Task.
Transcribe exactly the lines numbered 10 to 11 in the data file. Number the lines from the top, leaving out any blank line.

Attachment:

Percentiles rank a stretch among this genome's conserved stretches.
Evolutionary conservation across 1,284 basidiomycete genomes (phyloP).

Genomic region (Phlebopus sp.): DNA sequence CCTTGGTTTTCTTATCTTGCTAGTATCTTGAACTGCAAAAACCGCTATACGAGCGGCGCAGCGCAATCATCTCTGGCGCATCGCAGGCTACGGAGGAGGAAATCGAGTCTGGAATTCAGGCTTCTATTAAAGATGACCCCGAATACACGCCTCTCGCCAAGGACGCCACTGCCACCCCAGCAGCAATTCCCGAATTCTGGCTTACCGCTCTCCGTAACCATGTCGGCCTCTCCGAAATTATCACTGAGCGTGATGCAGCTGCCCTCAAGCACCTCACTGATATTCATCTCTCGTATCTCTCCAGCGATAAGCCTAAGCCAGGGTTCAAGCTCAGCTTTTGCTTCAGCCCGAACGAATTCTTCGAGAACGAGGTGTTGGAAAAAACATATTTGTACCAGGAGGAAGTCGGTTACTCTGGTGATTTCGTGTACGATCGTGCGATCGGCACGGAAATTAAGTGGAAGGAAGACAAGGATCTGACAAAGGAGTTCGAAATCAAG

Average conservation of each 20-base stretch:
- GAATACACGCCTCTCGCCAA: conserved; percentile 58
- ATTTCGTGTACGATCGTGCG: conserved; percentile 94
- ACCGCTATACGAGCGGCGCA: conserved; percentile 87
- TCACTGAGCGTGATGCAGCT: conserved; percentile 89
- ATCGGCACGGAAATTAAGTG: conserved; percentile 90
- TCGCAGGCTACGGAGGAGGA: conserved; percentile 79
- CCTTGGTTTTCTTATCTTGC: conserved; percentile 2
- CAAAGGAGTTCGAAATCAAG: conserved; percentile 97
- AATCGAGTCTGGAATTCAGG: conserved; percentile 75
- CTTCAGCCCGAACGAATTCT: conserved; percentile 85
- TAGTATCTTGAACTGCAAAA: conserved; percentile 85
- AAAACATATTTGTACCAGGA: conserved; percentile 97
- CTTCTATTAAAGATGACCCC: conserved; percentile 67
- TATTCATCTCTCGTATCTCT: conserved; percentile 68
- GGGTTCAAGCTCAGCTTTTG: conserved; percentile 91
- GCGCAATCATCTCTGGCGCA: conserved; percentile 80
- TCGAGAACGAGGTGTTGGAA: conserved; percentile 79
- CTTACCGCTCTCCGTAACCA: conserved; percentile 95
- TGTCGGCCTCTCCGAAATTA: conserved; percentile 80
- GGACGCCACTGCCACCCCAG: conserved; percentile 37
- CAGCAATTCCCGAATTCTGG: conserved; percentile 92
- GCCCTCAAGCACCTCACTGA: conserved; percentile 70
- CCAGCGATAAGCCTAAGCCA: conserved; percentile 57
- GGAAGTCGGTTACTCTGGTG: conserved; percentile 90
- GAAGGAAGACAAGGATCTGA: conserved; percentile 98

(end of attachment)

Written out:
- TCGCAGGCTACGGAGGAGGA: conserved; percentile 79
- CCTTGGTTTTCTTATCTTGC: conserved; percentile 2